Who is the New ‘Caliph’?
Abu Bakr al-Baghdadi was born in Samarra, Iraq, in 1971. He attended university in Baghdad, gaining a doctorate in Islamic Studies and History, and formerly served as an Islamic teacher.
There is conflicting information about much else in al-Baghdadi’s past. Following the US invasion of Iraq in 2003, he is thought to have overseen religious courts in Qaim, northwest Iraq, accusing local citizens of supporting the Iraqi government and coalition troops. He was believed to have kidnapped and publicly executed individuals and even entire families; recruited fighters (mainly from Saudi Arabia) and funnelled fighters from Syria into local terrorist cells.
In October 2005, the Department of Defense announced that it had ‘likely’ killed al-Baghdadi in an air strike (something specifically referred to in a President Bush speech though an assessment deemed faulty by the US by December 2006). Yet also in 2005, al-Baghdadi was also supposedly captured by US forces and jailed. During this time he is thought to have been recruited into al-Qaeda in Iraq, being released in 2009. This contradicting information about al-Baghdadi has yet to be resolved.
Following the death of two Islamic State of Iraq (ISI, which was what ISIS was known as then) leaders in a US airstrike in April 2010, al-Baghdadi became the ISI’s emir, the first Iraqi to hold this position. In April 2013, al-Baghdadi rebranded his group as ISIS, claiming dominion to also operate in Syria. This contributed to their eventual expulsion from the al-Qaeda network in early 2014.
Al-Baghdadi currently has a $10m bounty on his head, making him one of the most wanted terrorists in the world.
Didn’t the West Leave a Safe and Secure Iraq Behind?
President Obama previously claimed to have withdrawn US troops ‘responsibly’ and ‘ended the war’ in Iraq. However, this was not the case – violence in Iraq has remained at a consistently high level, even if media coverage of this violence has not.
There was a time when the prospects for Iraq were more optimistic. The Iraqi insurgency – of which al-Qaeda in Iraq (AQI, the group that would eventually become ISIS) was a key component – carried out thousands of deadly attacks in Iraq following the US invasion. Yet in late 2006/early 2007, the US began to work closer with the Sunni tribes (who despised the brutality of AQI), paying them to maintain security locally. This coincided with a ‘surge’ of US forces. ISI was subsequently crushed. With the tribal groups committed to keeping ISI in check, civilian deaths plummeted and the overall security situation improved exponentially.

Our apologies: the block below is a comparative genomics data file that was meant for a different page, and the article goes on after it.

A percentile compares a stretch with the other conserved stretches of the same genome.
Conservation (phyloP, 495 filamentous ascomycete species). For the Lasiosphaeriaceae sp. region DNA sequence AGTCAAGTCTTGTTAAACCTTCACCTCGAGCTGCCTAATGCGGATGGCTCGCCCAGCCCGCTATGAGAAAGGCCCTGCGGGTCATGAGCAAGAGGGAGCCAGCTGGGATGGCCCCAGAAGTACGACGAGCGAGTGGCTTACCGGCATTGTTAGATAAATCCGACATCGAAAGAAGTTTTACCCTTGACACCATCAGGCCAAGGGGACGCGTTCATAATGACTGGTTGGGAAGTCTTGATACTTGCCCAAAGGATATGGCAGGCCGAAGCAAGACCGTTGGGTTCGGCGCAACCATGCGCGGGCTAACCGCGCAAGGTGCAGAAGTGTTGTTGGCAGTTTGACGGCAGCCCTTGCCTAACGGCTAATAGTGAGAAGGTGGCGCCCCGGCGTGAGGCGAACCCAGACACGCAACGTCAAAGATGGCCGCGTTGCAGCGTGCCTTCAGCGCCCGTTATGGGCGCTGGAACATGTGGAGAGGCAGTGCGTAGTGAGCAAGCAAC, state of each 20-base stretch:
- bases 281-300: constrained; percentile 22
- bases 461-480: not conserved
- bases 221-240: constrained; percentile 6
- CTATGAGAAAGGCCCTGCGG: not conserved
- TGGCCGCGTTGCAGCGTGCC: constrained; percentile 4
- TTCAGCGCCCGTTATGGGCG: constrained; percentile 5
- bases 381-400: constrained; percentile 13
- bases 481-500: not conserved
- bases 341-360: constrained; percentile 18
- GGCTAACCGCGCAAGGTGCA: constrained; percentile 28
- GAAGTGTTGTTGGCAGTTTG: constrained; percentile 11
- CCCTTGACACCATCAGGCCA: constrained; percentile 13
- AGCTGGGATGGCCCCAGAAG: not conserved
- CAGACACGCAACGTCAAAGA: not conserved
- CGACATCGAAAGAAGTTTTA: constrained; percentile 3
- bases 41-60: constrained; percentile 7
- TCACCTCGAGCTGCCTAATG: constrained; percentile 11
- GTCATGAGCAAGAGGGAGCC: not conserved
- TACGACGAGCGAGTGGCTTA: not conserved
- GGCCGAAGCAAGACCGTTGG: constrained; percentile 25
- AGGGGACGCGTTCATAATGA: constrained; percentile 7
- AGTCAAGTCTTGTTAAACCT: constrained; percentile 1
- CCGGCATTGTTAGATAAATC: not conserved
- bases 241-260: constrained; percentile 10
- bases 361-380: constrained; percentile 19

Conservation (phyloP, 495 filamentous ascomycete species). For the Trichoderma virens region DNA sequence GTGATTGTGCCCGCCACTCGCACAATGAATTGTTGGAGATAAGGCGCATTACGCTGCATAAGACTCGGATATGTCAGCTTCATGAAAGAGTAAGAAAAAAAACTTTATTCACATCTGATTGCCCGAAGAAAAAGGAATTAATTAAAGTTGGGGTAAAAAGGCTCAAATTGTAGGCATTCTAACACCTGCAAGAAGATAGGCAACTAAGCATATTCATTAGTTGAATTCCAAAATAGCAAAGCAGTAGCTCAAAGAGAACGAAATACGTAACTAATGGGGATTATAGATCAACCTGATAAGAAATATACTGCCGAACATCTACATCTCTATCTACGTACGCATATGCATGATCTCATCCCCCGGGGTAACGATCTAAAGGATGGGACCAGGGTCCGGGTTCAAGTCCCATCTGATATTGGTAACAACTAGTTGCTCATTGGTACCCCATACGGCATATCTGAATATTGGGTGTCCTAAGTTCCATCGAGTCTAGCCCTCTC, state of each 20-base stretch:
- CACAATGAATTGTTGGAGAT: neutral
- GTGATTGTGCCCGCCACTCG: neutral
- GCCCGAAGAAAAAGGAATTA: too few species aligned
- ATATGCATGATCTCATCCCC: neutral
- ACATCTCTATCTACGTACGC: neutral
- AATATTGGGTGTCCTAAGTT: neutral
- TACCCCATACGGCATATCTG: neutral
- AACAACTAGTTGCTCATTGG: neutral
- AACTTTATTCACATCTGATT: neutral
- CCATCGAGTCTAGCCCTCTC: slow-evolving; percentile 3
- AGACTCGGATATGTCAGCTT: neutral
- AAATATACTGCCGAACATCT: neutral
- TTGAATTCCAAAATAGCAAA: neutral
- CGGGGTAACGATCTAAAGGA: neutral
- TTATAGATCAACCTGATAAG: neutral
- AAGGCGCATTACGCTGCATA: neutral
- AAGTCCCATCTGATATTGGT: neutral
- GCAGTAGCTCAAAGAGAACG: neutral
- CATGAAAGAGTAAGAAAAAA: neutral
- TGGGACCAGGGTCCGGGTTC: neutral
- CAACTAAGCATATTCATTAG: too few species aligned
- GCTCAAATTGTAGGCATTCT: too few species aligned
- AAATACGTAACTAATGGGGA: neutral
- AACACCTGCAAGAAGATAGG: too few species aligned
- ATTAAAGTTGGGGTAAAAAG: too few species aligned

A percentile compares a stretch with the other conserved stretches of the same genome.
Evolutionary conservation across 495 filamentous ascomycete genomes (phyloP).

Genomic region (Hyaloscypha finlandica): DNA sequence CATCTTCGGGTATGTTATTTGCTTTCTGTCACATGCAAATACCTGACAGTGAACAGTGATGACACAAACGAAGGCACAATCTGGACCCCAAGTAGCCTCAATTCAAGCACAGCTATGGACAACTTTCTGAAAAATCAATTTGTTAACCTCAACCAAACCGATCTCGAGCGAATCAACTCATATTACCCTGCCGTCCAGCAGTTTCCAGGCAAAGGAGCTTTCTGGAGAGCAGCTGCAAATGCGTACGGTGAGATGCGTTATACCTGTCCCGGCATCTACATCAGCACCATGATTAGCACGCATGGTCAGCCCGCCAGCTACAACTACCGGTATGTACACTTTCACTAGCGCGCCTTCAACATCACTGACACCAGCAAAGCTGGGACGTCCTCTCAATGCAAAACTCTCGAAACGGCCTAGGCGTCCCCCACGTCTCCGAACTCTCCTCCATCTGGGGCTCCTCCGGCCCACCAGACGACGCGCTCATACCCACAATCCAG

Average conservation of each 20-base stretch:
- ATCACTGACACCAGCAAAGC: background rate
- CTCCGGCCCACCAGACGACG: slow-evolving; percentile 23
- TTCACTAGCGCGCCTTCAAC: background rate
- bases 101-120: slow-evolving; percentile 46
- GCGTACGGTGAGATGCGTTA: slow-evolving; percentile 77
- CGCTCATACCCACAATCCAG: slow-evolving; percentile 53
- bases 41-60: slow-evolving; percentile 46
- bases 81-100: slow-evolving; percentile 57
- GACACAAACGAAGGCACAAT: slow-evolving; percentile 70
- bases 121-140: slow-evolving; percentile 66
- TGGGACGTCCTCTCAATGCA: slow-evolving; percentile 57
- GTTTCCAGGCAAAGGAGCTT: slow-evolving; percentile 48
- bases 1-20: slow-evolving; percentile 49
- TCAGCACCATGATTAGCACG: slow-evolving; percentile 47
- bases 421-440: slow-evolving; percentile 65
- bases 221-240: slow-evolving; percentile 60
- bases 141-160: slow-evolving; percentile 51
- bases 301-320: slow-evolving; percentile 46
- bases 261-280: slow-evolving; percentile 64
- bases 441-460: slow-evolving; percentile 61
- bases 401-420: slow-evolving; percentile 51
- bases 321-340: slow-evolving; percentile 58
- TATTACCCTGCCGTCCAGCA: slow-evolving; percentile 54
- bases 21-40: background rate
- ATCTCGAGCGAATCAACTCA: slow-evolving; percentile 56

However, the 2011 US withdrawal from Iraq removed not only a military check against ISI, but a political check on the sectarian leanings in Baghdad. The US had previously acted as a key mediator in Iraqi internal affairs, but troop withdrawal reduced US political leverage. Iraqi Prime Minister Nouri al-Maliki began to marginalise the Sunni tribes, removing them from security forces and stopping payments to them. Competent military commanders who worked with the US were removed in favour of Maliki loyalists.
With the US military presence gone – and the Obama administration largely disengaged from affairs in Iraq – a fresh wave of sectarianism emanated from the Maliki government. For example, Tariq al-Hashemi, the Sunni Vice President, fled to Turkey after being accused of being a terrorist and was subsequently sentenced to death; approximately 150 bodyguards and staff members of Sunni finance minister Rafie al-Issawi were arrested; several Sunni women were arrested in an attempt to gain intelligence on their husbands; and the army was purged of certain Sunni officers.
Such actions fostered greater resentment, enabling ISI to co-opt a level of support from former Baath party and sympathetic tribal groups. The latter were alienated to the extent that they began to allow ISI greater room to operate. The group was further energised by the jihadist conflict taking place to their west in Syria, in which ISI would begin to play an increasingly decisive role.